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Health & Parenting

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Kids Coping With Divorce


Since you may have years of co-parenting ahead of you, learning to get along with your ex may be the greatest gift you can give your child -- and the best way to help your child cope with divorce.

How to Ease the Effects of Divorce on Children

Even in homes where a marriage has been unhappy, children may not want their parents to divorce because they fear for their own security. From a child's point of view, the world is being torn in two. Try to see your child's perspective, so you'll be less likely to pressure her to disguise her feelings. Your child is more likely to thrive in a happy, calm environment than one that's tense and angry -- even if her parents are divorced.

Experts say that divorce does not have to cast a shadow over your children's entire lives, or keep them from having healthy relationships of their own in the future. As pediatric psychologist Elizabeth Ozer of the University of California, San Francisco, says, "The divorce of parents is a major life event, and it is something a child will be coping with well into adulthood. Having said that, kids can and do thrive after their parents' divorce. As a parent, your role is to do all you can to help your child weather his transition."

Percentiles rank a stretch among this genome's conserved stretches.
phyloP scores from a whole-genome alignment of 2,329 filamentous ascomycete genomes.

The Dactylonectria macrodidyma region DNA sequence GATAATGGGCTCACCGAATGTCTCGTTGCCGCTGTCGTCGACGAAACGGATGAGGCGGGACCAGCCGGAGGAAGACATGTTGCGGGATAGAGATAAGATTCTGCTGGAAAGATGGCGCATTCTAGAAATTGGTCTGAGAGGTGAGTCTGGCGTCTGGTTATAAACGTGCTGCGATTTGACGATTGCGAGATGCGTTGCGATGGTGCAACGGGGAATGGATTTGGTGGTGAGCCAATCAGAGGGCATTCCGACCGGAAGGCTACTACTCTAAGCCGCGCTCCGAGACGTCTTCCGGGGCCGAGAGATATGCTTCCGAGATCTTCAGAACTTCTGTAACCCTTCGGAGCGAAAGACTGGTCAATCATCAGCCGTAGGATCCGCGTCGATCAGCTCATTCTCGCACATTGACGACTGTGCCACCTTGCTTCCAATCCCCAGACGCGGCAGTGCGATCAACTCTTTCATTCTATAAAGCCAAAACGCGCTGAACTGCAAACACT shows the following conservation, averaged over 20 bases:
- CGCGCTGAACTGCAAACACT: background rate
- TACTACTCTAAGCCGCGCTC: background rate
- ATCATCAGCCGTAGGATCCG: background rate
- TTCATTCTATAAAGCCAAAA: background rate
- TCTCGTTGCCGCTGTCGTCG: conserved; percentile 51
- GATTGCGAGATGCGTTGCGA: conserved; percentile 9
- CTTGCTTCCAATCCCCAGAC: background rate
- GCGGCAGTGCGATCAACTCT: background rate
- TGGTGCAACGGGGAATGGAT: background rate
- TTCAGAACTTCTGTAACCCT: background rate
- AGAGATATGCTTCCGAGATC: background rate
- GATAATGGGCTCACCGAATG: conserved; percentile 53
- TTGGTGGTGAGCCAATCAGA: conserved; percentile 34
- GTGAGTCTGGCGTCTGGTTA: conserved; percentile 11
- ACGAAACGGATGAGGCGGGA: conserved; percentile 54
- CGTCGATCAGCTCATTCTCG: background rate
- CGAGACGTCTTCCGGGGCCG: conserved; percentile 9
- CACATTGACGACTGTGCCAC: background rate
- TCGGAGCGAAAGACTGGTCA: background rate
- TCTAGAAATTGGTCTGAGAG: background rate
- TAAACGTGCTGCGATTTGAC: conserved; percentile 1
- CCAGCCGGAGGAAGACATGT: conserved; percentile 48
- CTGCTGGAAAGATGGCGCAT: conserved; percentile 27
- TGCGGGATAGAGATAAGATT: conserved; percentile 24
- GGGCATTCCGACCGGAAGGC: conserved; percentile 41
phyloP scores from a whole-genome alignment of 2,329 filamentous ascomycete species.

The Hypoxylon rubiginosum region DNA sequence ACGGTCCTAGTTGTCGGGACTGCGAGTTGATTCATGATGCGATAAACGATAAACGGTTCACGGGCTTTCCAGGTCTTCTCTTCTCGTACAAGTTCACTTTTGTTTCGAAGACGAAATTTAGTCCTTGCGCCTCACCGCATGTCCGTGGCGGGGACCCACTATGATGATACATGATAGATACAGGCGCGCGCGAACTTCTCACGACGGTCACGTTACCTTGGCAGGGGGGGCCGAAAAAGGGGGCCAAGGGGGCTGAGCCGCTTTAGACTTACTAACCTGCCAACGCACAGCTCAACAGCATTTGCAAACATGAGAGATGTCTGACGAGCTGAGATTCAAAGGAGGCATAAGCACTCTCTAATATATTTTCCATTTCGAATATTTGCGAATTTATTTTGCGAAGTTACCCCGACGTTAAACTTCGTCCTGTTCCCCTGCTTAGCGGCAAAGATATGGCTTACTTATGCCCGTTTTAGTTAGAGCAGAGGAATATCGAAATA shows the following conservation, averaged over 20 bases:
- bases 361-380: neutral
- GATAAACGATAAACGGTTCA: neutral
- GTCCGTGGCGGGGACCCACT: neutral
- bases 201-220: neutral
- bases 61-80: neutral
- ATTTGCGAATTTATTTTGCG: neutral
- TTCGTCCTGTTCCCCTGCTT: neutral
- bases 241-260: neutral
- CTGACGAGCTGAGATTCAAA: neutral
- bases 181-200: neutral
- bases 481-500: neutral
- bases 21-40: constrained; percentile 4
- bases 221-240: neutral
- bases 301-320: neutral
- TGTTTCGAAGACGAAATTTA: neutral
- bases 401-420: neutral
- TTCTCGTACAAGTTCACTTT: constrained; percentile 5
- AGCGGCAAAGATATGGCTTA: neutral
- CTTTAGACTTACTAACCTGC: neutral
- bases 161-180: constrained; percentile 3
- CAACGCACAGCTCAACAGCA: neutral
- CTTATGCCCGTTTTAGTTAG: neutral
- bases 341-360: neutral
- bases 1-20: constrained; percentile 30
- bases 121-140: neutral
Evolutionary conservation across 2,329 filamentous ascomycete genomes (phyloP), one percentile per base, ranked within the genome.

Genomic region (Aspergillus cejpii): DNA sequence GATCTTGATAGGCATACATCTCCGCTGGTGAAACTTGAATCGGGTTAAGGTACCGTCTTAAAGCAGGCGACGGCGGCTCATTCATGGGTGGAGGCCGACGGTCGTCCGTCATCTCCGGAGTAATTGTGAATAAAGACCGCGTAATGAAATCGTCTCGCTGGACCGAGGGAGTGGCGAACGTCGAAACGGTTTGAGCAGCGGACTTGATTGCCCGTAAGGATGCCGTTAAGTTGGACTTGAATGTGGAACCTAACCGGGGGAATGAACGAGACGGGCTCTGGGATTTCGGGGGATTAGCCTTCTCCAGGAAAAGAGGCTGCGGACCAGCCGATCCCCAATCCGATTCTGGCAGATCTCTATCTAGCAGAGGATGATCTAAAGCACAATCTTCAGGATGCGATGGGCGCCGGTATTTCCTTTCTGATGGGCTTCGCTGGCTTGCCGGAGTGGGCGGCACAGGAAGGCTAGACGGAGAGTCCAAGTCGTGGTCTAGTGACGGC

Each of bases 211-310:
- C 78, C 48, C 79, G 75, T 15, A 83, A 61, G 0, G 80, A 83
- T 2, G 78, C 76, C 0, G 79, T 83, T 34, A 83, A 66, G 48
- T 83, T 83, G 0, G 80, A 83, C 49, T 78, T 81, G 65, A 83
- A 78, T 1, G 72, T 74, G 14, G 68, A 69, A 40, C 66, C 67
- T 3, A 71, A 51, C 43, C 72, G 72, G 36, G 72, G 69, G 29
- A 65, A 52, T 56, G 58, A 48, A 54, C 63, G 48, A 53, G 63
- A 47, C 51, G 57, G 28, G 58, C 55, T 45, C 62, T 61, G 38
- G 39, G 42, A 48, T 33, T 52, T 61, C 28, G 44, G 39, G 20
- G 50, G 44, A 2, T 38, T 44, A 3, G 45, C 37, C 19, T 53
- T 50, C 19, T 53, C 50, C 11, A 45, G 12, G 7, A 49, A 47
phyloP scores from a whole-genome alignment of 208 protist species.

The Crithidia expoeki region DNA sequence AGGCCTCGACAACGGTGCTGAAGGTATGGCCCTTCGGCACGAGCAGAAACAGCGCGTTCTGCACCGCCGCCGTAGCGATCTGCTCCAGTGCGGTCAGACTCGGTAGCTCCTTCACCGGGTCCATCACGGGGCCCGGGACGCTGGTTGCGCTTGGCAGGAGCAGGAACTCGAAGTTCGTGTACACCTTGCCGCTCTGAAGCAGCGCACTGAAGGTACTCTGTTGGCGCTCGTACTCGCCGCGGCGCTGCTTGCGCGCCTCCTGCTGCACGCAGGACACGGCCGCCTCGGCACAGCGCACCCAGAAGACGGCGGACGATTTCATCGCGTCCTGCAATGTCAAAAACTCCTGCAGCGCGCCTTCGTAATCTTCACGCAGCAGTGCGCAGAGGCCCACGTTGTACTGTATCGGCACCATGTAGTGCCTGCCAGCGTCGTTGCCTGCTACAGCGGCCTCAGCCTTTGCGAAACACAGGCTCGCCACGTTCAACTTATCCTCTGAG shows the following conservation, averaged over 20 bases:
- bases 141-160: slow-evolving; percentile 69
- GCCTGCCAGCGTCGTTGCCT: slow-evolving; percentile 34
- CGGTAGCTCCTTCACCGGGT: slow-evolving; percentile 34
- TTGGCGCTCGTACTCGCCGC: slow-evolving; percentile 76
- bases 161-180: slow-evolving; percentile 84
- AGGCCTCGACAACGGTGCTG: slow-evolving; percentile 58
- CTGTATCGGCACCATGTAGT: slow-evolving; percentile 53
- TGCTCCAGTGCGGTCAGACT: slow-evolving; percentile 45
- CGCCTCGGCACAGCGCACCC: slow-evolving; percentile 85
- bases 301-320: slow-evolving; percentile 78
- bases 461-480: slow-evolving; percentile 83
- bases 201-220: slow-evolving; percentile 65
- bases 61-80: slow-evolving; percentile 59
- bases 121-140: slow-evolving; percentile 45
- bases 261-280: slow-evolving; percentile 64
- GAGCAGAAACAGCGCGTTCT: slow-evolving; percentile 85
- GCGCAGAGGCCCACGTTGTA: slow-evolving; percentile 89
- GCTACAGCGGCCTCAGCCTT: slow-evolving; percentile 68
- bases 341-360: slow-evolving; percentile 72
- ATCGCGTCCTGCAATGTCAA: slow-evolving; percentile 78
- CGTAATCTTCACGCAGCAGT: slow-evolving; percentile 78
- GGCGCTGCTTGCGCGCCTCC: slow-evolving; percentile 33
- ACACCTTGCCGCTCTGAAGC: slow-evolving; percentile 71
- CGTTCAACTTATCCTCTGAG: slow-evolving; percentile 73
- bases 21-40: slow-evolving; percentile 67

Most experts agree that two factors influence how well children cope with divorce:

  • The level of hostility and conflict between parents
  • Parental acceptance and adjustment to the break-up

Use these two guideposts in the months ahead as you and your ex-partner begin to set up separate lives. If you have a hostile relationship, or if either of you is having trouble accepting the break-up, take steps to improve the situation -- with professional help if necessary -- to help your child cope with divorce.

Susan S. Coats, a family law attorney in Marin County, California, who specializes in dispute resolution for families, urges divorcing parents to focus on the positive as they set about creating new lives. "Something is ending, yes, but at the same time you are starting something new," she says. "For your child's sake, you need to work as hard as you can to create two new families, and it will take both parents to make sure that the new families flourish."

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